Ship customizing is limited, but it’s a diversion from fighting, and one that artificially makes you feel like you’ve got some control. You can choose various shields, hulls, and weapon systems.
Or, if you would rather not fuss over the placement of a missile launcher, you can just let the CPU do it for you. It places things in a logical manner, where you might be tempted to overcompensate for something resulting in an unbalanced ship. Whatever weapon system you choose, you’ll never have enough ammo. In later stages, you can custom-combine these systems by melting down resources that you acquire.
There are two main combat modes: Stealth and Corter. By reducing the temperature of your ship, you are able to pass through enemy territory undetected. However, you have to travel at a very slow speed with the weapons only functioning at a fraction of their capabilities. As the ship becomes hotter, due to deploying your weapons or holding down the L key, you will enter into Corter mode, where you are at peak power in terms of speed and weapon deployment. The weapons shoot faster and more powerfully, and the bursts of speed will allow you to get out of some tight situations. This comes at the expense of your shields, so you’ll want to make sure you have an escape route in sight or you’re going to become Swiss cheese.
As the commander, you’ll find your squad is little more than a bunch of amateurs. They don’t perform very well on their own and they don’t follow orders very well either. A particular strategy would be to use some of them as decoys, or even as expendable crafts that would take the heat off of you. But they aren’t interested in getting killed, and the enemy A.I. refuses to take their eyes, and laser missiles, off you.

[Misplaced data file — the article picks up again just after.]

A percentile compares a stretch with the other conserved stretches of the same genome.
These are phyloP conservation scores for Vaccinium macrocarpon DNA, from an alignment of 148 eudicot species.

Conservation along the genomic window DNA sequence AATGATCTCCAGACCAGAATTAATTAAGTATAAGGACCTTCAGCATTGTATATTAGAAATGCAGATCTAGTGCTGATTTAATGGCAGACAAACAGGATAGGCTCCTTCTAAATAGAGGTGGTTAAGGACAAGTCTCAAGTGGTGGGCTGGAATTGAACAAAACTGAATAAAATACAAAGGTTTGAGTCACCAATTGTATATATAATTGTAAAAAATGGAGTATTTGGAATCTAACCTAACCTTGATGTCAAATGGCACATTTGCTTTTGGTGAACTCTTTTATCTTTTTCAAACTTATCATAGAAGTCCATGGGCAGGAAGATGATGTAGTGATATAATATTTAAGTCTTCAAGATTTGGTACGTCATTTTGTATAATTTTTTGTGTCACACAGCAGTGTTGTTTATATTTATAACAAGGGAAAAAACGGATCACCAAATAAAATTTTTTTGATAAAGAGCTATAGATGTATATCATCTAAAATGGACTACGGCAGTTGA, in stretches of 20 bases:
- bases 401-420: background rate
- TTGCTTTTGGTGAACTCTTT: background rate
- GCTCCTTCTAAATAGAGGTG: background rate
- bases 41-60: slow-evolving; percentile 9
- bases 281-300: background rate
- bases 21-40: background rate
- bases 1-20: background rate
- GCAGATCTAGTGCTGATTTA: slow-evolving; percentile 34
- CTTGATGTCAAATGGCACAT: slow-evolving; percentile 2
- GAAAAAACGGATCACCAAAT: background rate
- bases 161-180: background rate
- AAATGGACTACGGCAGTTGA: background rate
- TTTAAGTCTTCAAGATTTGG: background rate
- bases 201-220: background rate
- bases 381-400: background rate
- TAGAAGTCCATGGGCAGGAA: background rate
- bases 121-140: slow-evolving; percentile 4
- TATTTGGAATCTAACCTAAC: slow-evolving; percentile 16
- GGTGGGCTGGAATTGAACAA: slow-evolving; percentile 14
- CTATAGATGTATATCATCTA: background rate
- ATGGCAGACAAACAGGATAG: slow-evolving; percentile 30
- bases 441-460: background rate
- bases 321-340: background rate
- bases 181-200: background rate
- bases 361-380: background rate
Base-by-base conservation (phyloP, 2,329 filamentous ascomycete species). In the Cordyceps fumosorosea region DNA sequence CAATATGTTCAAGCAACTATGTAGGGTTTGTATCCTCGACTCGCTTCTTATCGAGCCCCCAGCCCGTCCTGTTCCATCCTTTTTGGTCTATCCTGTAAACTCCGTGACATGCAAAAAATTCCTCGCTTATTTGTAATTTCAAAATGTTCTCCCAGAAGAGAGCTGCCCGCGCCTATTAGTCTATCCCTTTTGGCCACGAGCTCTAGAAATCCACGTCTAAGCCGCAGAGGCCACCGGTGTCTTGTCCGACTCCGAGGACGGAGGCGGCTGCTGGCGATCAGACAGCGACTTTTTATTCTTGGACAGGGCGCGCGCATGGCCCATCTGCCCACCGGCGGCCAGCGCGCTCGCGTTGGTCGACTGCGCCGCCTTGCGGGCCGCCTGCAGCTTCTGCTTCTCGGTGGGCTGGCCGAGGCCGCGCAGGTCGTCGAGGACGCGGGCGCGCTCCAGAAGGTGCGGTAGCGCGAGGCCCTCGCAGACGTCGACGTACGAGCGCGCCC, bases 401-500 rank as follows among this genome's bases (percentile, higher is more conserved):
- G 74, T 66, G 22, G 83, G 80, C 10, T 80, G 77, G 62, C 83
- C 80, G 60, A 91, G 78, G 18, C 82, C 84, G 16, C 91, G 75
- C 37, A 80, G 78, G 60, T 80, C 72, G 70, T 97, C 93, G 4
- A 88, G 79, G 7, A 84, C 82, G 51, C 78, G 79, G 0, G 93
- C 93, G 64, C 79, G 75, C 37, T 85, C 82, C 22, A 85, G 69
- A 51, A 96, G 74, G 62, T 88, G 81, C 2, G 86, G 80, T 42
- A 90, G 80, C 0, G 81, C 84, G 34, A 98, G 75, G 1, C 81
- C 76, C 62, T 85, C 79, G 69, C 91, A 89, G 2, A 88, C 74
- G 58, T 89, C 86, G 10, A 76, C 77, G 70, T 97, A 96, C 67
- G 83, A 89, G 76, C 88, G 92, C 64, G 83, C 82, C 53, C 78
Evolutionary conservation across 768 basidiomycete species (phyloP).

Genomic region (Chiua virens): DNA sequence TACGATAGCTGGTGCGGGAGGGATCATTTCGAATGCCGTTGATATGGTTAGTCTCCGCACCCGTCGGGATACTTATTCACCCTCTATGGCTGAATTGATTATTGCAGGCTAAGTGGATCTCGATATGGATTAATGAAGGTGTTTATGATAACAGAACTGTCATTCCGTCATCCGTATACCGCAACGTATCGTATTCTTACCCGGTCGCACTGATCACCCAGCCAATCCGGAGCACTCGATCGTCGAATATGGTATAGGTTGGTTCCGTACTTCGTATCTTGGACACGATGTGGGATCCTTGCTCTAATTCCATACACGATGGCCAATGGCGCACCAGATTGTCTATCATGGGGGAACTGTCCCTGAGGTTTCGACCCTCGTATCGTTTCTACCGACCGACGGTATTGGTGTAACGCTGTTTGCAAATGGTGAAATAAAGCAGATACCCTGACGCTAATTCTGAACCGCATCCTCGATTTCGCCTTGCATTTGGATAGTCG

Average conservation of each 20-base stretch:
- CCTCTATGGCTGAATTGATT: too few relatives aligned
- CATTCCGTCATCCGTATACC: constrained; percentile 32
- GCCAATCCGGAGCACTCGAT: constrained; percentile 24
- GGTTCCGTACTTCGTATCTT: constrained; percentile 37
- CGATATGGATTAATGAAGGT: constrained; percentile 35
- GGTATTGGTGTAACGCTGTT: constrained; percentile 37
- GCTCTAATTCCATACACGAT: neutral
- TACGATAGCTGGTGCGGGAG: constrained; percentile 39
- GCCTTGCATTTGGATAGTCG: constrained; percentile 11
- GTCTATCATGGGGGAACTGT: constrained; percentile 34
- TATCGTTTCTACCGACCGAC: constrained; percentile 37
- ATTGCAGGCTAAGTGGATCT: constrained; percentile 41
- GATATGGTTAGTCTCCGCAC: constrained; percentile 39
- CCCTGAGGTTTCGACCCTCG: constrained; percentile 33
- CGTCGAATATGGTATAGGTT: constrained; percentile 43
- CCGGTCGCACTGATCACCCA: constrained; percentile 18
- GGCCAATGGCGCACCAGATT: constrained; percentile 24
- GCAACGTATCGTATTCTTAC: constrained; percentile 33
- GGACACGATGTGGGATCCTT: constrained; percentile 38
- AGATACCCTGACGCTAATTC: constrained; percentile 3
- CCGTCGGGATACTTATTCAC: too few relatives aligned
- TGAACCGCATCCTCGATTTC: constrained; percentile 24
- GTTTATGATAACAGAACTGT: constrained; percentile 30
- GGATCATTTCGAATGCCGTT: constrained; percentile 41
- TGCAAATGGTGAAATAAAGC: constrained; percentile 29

Graphically, the game looks good with objects rendered in 3D, shaded to display their relative position in space. The HUD will also help you keep track of your position and that of enemy ships, although not all ships are on the radar and the dark ones can be virtually impossible to see. The explosions are very colorful; almost flamboyant. The same can’t be said about the sound effects, which are weak and repetitive. Bad voice acting, repetitive music, and weak-sauce weapon blasts begs you to override the audio with your home stereo system. And let’s not forget about the lack of any multiplayer modes. It’s possible to complete this game in one day, with no reason to replay it.
Dark Horizon is a game that should be seen, not heard. Whether it should be played depends on just how empty your life is.
RATING OUT OF 5 RATING DESCRIPTION 4.5 Graphics
Great-looking ships. Beautifully rendered 3D space arena. 2.8 Control
The system feels awkward and unnatural. Lots of lengthy mouse scrolling. 2.0 Music / Sound FX / Voice Acting
Weak sound effects, poor voice acting, and repetitive music. 2.4 Play Value
Arcade-style play doesn’t fit with the story, and there’s no multiplayer. 2.6 Overall Rating – Average
Not an average. See Rating legend above for a final score breakdown.